Antibiotic overuse also increases your risk for antibiotic resistance. For this reason, your doctor will likely prescribe the shortest treatment course possible. Treatment typically lasts no more than 7 days, and your infection should clear up in a few days.

Its important to drink plenty of water during treatment to help flush out the remaining bacteria.

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What Are They Wearing

Although you should allow someone with Parkinsons Disease to assert their individuality, you can ensure they are not wearing awkward clothing. Unnecessary zips and buttons on clothing can make it difficult to remove clothing in time, resulting in leakages. Try and encourage them to wear simple clothing that is fast and efficient to remove.

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Assignment Of Interventions: Allocation

Sequence generation

Participants who provide written informed consent will be randomised using a computer generated system to either TTNS intervention or non-active stimulation arm and will be minimised on two factors: severity of urinary symptoms, as reported at study baseline by the IPSS in the Clinical Assessment Form, that is, mild, moderate or severe and status on antimuscarinic medication, that is, treatment naïve, failed or continuing such treatment.

Concealment mechanism

A web-based randomisation system will be used.


Implementation will be by staff at the Centre for Healthcare Randomised Controlled trials Clinical Trials Unit at Aberdeen.

Parkinson’s Disease And The Bladder

What is urinary incontinence? Causes, symptoms and treatment explained

In this 30-minute video lecture Dr. Donna Deng explains the cause of bladder dysfunction and quality of life consequences. Treatment options include behavioral modification, pharmacologic, nerve stimulation , Implantable Impulse Generator, and Botox injections. Last line of treatment for older men with Parkinsons should be prostate surgical procedures.

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Clean Intermittent Self Catheterization

The finding of a high post-void residue is unusual in patients with PD. If the PVR volume is consistently more than 100 mL, clean intermittent catheterization has been advocated. Specific issues related to dexterity in PD may make this challenging. Experienced health-care professionals, such as a continence adviser, should be involved in teaching the technique and exploring possible barriers to successful catheterization. Complications include UTI and trauma .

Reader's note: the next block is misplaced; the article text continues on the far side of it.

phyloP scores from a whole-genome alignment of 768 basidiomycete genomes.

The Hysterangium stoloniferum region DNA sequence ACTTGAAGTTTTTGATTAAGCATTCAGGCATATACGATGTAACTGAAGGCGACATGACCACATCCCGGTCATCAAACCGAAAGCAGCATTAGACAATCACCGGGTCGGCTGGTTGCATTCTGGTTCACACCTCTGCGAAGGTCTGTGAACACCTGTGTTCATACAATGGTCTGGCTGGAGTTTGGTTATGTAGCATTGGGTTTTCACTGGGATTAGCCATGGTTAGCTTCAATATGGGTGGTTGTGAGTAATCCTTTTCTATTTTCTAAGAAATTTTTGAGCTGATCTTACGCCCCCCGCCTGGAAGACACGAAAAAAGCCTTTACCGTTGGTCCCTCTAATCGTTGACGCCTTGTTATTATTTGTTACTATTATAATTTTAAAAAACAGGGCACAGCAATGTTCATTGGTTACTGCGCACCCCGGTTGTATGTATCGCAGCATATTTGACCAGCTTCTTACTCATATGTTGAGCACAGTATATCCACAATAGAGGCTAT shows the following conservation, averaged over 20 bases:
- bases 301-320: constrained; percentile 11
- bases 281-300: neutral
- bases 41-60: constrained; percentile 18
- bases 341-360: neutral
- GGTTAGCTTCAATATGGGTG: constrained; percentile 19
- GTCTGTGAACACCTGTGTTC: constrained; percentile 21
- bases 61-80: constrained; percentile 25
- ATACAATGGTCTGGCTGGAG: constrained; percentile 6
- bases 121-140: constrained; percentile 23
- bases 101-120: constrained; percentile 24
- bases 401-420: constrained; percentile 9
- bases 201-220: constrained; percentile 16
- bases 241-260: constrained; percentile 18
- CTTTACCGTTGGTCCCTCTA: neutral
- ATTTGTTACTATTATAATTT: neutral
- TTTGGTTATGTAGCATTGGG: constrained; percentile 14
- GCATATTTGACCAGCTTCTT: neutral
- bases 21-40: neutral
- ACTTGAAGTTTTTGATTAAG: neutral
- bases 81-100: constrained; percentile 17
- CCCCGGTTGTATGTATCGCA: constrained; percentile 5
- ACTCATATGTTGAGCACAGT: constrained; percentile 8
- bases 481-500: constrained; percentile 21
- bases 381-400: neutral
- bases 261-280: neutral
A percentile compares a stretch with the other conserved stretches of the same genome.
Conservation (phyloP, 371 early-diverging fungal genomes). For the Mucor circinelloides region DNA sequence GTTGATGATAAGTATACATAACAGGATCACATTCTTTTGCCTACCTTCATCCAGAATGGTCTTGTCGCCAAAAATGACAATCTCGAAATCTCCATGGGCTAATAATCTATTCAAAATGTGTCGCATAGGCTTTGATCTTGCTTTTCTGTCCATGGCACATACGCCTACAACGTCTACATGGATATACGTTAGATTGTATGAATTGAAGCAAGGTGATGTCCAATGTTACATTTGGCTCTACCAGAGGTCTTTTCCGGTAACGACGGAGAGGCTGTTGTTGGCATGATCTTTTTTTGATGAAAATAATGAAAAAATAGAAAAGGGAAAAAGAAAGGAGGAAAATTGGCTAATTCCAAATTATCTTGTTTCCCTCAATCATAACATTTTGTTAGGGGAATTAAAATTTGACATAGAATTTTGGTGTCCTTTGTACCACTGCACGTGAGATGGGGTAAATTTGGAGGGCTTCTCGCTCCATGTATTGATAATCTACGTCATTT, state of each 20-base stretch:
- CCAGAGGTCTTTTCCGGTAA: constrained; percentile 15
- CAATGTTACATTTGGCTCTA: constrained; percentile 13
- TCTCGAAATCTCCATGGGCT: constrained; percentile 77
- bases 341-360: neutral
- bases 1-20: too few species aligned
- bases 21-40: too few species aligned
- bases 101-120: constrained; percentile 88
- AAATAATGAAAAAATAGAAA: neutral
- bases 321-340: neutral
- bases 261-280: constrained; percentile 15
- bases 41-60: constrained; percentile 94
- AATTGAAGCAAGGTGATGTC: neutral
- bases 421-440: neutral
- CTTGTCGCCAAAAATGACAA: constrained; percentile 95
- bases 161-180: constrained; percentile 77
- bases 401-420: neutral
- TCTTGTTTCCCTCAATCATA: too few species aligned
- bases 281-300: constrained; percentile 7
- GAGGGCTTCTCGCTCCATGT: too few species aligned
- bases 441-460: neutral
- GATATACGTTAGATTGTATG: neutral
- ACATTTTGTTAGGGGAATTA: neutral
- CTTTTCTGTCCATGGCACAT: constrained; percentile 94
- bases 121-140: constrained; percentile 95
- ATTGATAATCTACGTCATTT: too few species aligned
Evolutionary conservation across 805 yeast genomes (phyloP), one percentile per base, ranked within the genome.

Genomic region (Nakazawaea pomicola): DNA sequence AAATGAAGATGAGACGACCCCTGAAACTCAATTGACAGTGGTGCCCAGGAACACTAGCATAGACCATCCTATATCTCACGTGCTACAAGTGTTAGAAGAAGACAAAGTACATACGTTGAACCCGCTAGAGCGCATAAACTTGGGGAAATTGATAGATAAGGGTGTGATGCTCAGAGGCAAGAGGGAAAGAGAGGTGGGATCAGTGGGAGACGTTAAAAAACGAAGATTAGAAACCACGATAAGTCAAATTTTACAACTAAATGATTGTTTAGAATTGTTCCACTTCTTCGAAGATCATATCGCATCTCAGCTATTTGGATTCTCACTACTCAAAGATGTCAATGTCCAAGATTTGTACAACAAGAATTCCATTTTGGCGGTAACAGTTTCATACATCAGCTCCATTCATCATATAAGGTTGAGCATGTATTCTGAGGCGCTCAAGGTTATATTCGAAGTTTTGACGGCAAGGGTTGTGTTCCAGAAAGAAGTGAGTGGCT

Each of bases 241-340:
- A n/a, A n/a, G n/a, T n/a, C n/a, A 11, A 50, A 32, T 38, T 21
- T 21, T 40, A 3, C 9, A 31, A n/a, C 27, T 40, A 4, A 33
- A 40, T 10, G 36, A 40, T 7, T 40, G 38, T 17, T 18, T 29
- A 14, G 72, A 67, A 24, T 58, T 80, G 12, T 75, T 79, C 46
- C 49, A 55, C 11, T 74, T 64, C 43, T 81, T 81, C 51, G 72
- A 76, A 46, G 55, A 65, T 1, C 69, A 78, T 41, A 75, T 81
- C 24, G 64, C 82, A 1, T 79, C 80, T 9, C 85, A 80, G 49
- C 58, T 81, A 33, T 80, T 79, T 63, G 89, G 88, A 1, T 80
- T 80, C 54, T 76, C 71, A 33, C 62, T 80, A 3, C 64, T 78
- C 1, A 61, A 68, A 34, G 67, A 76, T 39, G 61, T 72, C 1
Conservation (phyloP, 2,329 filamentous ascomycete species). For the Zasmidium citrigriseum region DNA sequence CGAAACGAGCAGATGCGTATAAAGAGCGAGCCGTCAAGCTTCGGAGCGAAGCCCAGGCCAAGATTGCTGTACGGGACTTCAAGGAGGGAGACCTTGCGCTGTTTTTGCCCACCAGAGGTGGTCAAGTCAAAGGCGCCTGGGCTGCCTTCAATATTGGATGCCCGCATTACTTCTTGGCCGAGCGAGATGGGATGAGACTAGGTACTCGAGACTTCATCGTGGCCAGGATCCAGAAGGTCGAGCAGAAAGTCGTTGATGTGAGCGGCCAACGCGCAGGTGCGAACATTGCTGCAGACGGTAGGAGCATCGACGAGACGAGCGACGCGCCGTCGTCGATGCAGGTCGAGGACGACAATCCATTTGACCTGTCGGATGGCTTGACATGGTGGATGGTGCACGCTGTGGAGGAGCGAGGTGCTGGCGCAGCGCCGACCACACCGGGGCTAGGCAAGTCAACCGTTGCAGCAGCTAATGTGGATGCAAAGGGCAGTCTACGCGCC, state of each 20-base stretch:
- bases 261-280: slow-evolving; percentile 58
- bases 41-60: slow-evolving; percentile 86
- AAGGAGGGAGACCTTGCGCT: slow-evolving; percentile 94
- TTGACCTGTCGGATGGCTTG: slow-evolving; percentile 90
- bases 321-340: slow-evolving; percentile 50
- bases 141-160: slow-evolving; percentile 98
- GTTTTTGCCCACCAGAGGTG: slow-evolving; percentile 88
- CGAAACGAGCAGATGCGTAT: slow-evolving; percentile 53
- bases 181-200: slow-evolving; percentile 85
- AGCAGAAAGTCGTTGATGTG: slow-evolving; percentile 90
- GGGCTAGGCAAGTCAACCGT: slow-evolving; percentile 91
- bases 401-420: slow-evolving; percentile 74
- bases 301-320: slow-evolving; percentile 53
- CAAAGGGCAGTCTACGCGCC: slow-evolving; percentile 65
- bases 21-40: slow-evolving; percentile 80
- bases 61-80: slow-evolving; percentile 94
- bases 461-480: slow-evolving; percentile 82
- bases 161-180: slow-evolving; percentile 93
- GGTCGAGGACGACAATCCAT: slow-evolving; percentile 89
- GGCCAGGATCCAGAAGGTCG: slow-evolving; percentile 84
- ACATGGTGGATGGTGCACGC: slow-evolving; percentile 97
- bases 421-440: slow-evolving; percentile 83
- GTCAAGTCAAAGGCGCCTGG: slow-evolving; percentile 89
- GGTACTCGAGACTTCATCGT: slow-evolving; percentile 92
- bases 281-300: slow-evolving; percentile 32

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How Is Parkinsons Linked To Incontinence

People with Parkinsons disease are more likely to have incontinence because messages going from their brain to their bladder can be interrupted. This is due to Parkinsons being triggered by having fewer nerve cells which contain dopamine this is a chemical messenger which helps you to have coordinated movement.

As a result of this, the bladder will contract when its not even particularly full, meaning that your loved one may not have time to get to the toilet before urine leakage occurs.

The types of urinary incontinence most often experienced by those with Parkinsons will be nocturia and urge incontinence. It is also common for people with Parkinsons to suffer from bowel incontinence.

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Adverse Event Reporting And Harms

The STARTUP trial involves treatments that are well established in clinical practice therefore, AEs will be those observed in everyday practice associated with the condition. Expected AEs arising from the treatments are noted below and thus will not be collected as AEs but noted in the weekly follow-up data collection.

Urinary tract infection

All AEs and serious AEs will be assessed for seriousness, causality, severity and expectedness and will be reported to the relevant regulatory bodies.

How Might Parkinson’s Affect Bladder Problems

From Urinary Incontinence to Parkinson

Bladder difficulties can be common in Parkinsons, particularly in the later stages of the condition. The loss of dopamine and the resulting interruption of signals from the brain can mean that messages telling the bladder to retain or expel urine are disrupted.

However, it is important to stress that bladder problems are not inevitable in Parkinsons. If difficulties do arise, especially in older people, they may be caused by factors totally unrelated to the condition, so a thorough medical evaluation should be carried out with any appropriate tests.

Bladder problems associated with Parkinsons include:

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Bladder And Bowel Problems